Up to a couple of years ago, my favorite meal at Pax was the Chicken Fajita Wrap and a 16 oz Vanilla Parfait (as I also mentioned this in my breakfast post, the parfait clearly had become a day-long staple). I chose those
two items because they seemed like pretty healthy choices. Consider the wrap: no cheese, no evidence of mayo slathering, no bacon (sadly), etc. The parfait looked mostly like yogurt with a little bit of granola and some fruit. Looks can clearly be deceiving: the wrap comes in at 16 POINTS (ouch!), and the Vanilla parfait has about 9 POINTS (hurt me!). All-in-all, 25 POINTS for lunch. Wait a minute. Isn't that pretty much my allotment for the day? Oooooops.
In an effort to get my act vaguely together, I went to the Pax website, pasted their data into an Excel spreadsheet, and calculated the POINTS values for everything they sold (geeky, I do realize).
In choosing my new Pax lunch, my objectives were 1) lots of
food/bulk/volume and 2) minimal POINTS. My winners: the Southwestern Chicken Salad with fat-free raspberry vinaigrette and a LARGE fruit salad. The salad has 3 POINTS, 1 for the dressing and 2 for the L A R G E fruit salad (it really is big). That's only 6 POINTS for BIG and tasty food.
Now Pax is my friend and not my enemy. Most restaurants can be if I simply put the effort into navigating them.
Sunday, May 3, 2009
Until last year, it had been a good 10 years since I had been to China. Coming back to visit in the Spring of 2008, I encountered a very different vision of the country I remembered from a decade ago. It's hard to miss the fact that China has gone through a massive economic transformation during this time. What is surprising is how quickly that transformation has impacted lifestyle and culture within that great country.
My memories of Shanghai were wet markets, filled with outdoor stalls, chickens scurrying about, eels swimming in outdoor fish tanks and buckets, and lots of mud and dust. Today, most of the wet markets are now enclosed, clean and modern and bear remarkable similarity to their equivalent markets in countries like Spain. Ten years ago hypermarkets like Carrefour and Wal-Mart were just beginning to appear. Now they are commonplace.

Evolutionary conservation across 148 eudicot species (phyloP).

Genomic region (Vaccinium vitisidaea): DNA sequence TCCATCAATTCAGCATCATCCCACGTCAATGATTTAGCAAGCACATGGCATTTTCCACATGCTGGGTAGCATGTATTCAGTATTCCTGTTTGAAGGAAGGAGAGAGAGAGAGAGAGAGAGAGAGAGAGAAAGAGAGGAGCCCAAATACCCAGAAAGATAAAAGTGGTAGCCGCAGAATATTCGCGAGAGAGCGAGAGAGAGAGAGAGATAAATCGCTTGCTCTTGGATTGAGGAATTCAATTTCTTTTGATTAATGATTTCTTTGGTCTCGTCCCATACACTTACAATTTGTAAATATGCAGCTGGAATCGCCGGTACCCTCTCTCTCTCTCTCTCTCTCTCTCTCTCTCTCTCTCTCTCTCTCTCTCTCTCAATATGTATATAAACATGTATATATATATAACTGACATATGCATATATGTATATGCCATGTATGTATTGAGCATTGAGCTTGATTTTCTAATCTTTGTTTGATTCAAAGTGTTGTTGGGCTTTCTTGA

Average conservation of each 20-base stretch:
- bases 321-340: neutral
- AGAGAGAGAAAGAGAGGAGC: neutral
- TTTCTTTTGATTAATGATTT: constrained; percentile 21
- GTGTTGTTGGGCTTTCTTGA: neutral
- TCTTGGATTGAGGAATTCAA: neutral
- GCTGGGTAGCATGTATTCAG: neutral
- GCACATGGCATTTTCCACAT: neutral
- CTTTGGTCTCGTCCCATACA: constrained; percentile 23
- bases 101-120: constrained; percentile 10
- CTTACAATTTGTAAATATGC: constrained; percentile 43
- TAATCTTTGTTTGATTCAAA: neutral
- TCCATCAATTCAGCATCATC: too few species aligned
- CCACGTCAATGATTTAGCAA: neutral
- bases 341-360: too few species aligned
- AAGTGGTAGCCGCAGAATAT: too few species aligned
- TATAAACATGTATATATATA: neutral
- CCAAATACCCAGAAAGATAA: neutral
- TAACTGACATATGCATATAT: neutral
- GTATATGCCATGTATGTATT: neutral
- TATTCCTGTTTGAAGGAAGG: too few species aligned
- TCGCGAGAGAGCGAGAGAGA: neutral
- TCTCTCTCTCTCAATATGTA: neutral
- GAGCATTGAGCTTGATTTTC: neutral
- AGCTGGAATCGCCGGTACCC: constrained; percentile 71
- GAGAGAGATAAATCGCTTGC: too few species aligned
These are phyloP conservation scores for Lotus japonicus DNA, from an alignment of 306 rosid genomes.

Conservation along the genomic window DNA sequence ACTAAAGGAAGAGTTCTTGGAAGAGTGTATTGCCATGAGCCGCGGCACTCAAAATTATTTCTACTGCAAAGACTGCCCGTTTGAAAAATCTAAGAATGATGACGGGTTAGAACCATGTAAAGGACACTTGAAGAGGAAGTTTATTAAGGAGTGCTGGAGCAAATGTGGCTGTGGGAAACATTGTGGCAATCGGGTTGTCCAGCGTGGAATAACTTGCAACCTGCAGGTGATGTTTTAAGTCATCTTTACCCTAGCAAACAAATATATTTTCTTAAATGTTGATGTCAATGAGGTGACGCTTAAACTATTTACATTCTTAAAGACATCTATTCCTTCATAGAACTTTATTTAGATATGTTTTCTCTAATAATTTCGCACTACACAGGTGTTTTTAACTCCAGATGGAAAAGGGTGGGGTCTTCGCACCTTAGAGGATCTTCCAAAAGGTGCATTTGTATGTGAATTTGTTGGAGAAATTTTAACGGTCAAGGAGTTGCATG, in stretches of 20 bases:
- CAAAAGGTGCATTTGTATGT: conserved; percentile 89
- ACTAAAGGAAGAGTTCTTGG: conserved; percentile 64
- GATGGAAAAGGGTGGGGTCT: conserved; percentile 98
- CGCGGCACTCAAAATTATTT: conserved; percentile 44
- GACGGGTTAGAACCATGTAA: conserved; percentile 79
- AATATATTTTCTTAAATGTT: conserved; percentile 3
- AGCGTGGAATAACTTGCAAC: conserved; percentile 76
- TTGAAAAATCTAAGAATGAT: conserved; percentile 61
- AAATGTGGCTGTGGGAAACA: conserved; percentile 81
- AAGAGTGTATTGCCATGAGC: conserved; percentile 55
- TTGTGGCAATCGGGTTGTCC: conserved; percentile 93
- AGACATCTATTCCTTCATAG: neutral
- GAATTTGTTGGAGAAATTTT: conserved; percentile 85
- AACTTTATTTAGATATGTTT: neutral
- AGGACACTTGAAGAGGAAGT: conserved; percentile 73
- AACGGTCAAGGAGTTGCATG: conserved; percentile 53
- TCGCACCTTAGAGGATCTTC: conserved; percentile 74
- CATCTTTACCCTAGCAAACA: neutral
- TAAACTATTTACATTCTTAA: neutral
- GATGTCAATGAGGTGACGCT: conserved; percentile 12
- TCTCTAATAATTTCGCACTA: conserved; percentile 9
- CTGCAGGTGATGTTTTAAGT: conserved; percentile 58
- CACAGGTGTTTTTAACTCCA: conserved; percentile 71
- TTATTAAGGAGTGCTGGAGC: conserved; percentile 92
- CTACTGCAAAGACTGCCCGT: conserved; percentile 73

Ten years ago obesity was not an issue in China, but now the rush of prosperity has brought along many of its familiar Western trappings: big portions, unlimited food choices, remote controls, cars, etc. Nothing better illustrates this than the inside of a Carrefour, a beautiful, well-stocked store that any Western consumer would find thrilling. Such a sudden shift in lifestyle can only be expected to have the same kind of effect on China that it has had on obesity rates around the world. In fact, China now has among the fastest rates of obesity growth anywhere in the world.
Of particular note is the great wall of oil. Once upon a time, oil had to be used sparingly as it was rationed or difficult to find in quantity. Now it can be bought in massive multi-liter jugs very inexpensively. It's not uncommon for a family to go through one of these jugs in a mere month.